Accuracy • Independence • Integrity

October 26, 2016   |   Ithaca, NY


Editorial: Students should prioritize sleep for health reasons

The Centers for Disease Control and Prevention suggest that adults should get at least seven hours of sleep every night. But a 2013 Gallup poll showed 40 percent of Americans get less than seven hours of sleep every night, and college students are no different. A study in the Journal of Adolescent Health found more than two-thirds of college students get less than seven hours of sleep per night.

Lack of sleep can take a toll on students’ health. A journal article titled “The Metabolic Consequences of Sleep Deprivation” in Sleep Medicine Reviews found sleep deprivation could lead to a higher risk of diabetes and obesity. Other health risks include drowsy driving, decreased attention span and heart problems, according to the National Sleep Foundation.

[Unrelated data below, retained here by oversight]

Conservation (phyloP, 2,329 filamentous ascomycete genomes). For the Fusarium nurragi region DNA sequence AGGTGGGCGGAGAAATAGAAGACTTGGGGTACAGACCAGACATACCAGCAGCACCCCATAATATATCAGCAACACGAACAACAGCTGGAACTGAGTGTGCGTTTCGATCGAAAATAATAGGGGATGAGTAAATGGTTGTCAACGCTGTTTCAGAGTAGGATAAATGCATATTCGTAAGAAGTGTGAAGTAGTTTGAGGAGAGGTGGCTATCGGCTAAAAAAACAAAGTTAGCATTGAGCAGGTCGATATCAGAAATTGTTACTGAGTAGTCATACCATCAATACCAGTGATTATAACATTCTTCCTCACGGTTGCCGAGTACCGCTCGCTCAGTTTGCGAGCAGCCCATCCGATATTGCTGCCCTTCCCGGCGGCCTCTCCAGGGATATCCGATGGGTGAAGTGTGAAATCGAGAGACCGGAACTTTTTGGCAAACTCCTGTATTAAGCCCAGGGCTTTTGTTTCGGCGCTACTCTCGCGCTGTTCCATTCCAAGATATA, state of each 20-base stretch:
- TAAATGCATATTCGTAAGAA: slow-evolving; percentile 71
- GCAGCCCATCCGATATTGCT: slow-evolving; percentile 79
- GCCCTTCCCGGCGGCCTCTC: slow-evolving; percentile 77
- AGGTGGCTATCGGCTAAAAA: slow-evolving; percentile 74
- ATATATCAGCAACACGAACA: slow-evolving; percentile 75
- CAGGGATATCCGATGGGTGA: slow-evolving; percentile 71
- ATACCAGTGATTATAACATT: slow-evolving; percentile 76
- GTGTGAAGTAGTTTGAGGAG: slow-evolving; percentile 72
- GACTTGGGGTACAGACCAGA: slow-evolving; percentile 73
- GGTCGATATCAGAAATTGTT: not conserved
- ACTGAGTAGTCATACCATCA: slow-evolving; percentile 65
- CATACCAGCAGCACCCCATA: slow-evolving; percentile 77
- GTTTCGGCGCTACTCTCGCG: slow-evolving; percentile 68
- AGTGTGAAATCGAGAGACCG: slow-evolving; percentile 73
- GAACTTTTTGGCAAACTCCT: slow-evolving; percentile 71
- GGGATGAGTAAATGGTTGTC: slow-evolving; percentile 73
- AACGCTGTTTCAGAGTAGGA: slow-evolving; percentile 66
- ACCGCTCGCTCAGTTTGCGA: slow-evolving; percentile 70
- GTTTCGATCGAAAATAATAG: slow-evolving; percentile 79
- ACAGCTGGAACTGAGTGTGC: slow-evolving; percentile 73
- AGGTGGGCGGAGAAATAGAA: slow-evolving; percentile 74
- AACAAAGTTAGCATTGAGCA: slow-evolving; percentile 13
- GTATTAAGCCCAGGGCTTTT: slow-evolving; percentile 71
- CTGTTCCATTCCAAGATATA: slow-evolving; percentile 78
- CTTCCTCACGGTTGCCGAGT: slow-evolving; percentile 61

Students often find it difficult to sleep well while trying to balance attending classes, completing assignments and participating in extracurricular activities. Although students have more flexibility to choose their class schedules, some classes are only offered during a certain time block, like early in the morning, and many extracurriculars and club meetings take place at night, making it difficult to sleep for more than seven hours.

However, there are a number of things college students can do to guarantee they sleep at least seven hours every night. Students can create their own schedules to try to accommodate their sleep patterns, commit to a reasonable number of extracurriculars or take naps between classes and activities. They can also cut down the number of hours they spend on technology. The Nielsen Company reported that the average adult spends 11 hours on technology every day.

Students need to prioritize sleep not only to be able to pay attention in classes and be engaged in everyday activities, but also for the sake of their well-being. Taking small steps, like not checking social media constantly and trying to create an accommodating schedule, can reduce health risks that can affect students later in life.